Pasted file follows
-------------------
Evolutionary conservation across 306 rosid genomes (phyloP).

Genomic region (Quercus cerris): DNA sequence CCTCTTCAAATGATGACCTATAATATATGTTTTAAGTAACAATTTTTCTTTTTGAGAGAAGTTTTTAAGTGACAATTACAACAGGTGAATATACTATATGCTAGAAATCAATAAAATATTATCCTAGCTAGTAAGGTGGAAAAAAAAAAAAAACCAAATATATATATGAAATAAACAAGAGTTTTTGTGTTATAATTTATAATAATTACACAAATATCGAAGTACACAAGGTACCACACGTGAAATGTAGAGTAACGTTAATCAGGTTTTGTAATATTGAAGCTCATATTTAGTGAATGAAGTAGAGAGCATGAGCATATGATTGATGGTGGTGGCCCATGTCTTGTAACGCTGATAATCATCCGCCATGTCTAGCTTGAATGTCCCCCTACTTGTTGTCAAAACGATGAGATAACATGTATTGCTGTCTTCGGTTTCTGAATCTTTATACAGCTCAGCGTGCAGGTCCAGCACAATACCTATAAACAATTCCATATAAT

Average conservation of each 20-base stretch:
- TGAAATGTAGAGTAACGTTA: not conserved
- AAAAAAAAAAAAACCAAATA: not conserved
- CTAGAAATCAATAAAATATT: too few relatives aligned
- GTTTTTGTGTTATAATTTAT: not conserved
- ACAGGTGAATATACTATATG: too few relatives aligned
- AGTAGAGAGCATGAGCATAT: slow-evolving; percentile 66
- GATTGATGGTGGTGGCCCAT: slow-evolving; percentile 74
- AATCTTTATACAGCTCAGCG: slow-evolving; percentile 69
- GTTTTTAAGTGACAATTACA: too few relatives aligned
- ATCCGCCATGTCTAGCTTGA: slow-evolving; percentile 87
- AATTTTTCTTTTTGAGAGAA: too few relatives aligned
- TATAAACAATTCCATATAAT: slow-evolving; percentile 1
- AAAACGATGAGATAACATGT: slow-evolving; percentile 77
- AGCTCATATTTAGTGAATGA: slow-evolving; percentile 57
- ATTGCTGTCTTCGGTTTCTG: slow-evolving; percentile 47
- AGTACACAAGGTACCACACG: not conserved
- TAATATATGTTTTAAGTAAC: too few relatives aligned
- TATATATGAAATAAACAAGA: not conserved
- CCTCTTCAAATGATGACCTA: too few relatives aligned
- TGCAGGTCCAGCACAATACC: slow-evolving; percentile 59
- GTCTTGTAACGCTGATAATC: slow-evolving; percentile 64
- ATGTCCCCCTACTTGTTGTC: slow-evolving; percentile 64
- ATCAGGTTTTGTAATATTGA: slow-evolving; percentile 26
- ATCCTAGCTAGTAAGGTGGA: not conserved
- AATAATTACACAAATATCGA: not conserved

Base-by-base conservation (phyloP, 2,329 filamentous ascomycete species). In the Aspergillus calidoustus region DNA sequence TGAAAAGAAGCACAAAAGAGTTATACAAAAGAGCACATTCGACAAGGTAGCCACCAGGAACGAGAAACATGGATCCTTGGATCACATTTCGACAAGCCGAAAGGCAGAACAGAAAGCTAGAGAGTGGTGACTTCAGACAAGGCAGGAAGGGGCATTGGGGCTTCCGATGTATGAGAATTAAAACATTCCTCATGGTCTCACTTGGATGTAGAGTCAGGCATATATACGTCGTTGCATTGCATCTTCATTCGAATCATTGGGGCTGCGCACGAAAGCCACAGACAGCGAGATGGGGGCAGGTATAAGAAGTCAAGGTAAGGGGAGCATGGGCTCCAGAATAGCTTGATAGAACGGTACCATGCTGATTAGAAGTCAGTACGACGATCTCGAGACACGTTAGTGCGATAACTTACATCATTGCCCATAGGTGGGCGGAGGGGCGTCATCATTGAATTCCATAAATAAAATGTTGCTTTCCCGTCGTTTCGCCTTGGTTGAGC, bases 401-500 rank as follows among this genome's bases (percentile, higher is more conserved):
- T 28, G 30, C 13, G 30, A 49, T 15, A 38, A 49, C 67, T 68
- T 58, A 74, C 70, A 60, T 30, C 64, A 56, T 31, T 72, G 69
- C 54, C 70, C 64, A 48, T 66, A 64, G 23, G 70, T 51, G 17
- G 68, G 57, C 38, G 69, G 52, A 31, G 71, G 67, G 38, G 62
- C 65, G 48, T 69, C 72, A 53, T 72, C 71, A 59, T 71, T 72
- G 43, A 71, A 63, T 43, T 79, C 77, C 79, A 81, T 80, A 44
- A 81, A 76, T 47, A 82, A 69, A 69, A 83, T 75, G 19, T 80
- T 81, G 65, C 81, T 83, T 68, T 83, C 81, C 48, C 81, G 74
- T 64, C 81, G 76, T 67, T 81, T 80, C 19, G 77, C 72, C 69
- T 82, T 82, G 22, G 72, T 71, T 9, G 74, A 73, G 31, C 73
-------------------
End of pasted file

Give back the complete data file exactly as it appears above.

Evolutionary conservation across 306 rosid genomes (phyloP).

Genomic region (Quercus cerris): DNA sequence CCTCTTCAAATGATGACCTATAATATATGTTTTAAGTAACAATTTTTCTTTTTGAGAGAAGTTTTTAAGTGACAATTACAACAGGTGAATATACTATATGCTAGAAATCAATAAAATATTATCCTAGCTAGTAAGGTGGAAAAAAAAAAAAAACCAAATATATATATGAAATAAACAAGAGTTTTTGTGTTATAATTTATAATAATTACACAAATATCGAAGTACACAAGGTACCACACGTGAAATGTAGAGTAACGTTAATCAGGTTTTGTAATATTGAAGCTCATATTTAGTGAATGAAGTAGAGAGCATGAGCATATGATTGATGGTGGTGGCCCATGTCTTGTAACGCTGATAATCATCCGCCATGTCTAGCTTGAATGTCCCCCTACTTGTTGTCAAAACGATGAGATAACATGTATTGCTGTCTTCGGTTTCTGAATCTTTATACAGCTCAGCGTGCAGGTCCAGCACAATACCTATAAACAATTCCATATAAT

Average conservation of each 20-base stretch:
- TGAAATGTAGAGTAACGTTA: not conserved
- AAAAAAAAAAAAACCAAATA: not conserved
- CTAGAAATCAATAAAATATT: too few relatives aligned
- GTTTTTGTGTTATAATTTAT: not conserved
- ACAGGTGAATATACTATATG: too few relatives aligned
- AGTAGAGAGCATGAGCATAT: slow-evolving; percentile 66
- GATTGATGGTGGTGGCCCAT: slow-evolving; percentile 74
- AATCTTTATACAGCTCAGCG: slow-evolving; percentile 69
- GTTTTTAAGTGACAATTACA: too few relatives aligned
- ATCCGCCATGTCTAGCTTGA: slow-evolving; percentile 87
- AATTTTTCTTTTTGAGAGAA: too few relatives aligned
- TATAAACAATTCCATATAAT: slow-evolving; percentile 1
- AAAACGATGAGATAACATGT: slow-evolving; percentile 77
- AGCTCATATTTAGTGAATGA: slow-evolving; percentile 57
- ATTGCTGTCTTCGGTTTCTG: slow-evolving; percentile 47
- AGTACACAAGGTACCACACG: not conserved
- TAATATATGTTTTAAGTAAC: too few relatives aligned
- TATATATGAAATAAACAAGA: not conserved
- CCTCTTCAAATGATGACCTA: too few relatives aligned
- TGCAGGTCCAGCACAATACC: slow-evolving; percentile 59
- GTCTTGTAACGCTGATAATC: slow-evolving; percentile 64
- ATGTCCCCCTACTTGTTGTC: slow-evolving; percentile 64
- ATCAGGTTTTGTAATATTGA: slow-evolving; percentile 26
- ATCCTAGCTAGTAAGGTGGA: not conserved
- AATAATTACACAAATATCGA: not conserved

Base-by-base conservation (phyloP, 2,329 filamentous ascomycete species). In the Aspergillus calidoustus region DNA sequence TGAAAAGAAGCACAAAAGAGTTATACAAAAGAGCACATTCGACAAGGTAGCCACCAGGAACGAGAAACATGGATCCTTGGATCACATTTCGACAAGCCGAAAGGCAGAACAGAAAGCTAGAGAGTGGTGACTTCAGACAAGGCAGGAAGGGGCATTGGGGCTTCCGATGTATGAGAATTAAAACATTCCTCATGGTCTCACTTGGATGTAGAGTCAGGCATATATACGTCGTTGCATTGCATCTTCATTCGAATCATTGGGGCTGCGCACGAAAGCCACAGACAGCGAGATGGGGGCAGGTATAAGAAGTCAAGGTAAGGGGAGCATGGGCTCCAGAATAGCTTGATAGAACGGTACCATGCTGATTAGAAGTCAGTACGACGATCTCGAGACACGTTAGTGCGATAACTTACATCATTGCCCATAGGTGGGCGGAGGGGCGTCATCATTGAATTCCATAAATAAAATGTTGCTTTCCCGTCGTTTCGCCTTGGTTGAGC, bases 401-500 rank as follows among this genome's bases (percentile, higher is more conserved):
- T 28, G 30, C 13, G 30, A 49, T 15, A 38, A 49, C 67, T 68
- T 58, A 74, C 70, A 60, T 30, C 64, A 56, T 31, T 72, G 69
- C 54, C 70, C 64, A 48, T 66, A 64, G 23, G 70, T 51, G 17
- G 68, G 57, C 38, G 69, G 52, A 31, G 71, G 67, G 38, G 62
- C 65, G 48, T 69, C 72, A 53, T 72, C 71, A 59, T 71, T 72
- G 43, A 71, A 63, T 43, T 79, C 77, C 79, A 81, T 80, A 44
- A 81, A 76, T 47, A 82, A 69, A 69, A 83, T 75, G 19, T 80
- T 81, G 65, C 81, T 83, T 68, T 83, C 81, C 48, C 81, G 74
- T 64, C 81, G 76, T 67, T 81, T 80, C 19, G 77, C 72, C 69
- T 82, T 82, G 22, G 72, T 71, T 9, G 74, A 73, G 31, C 73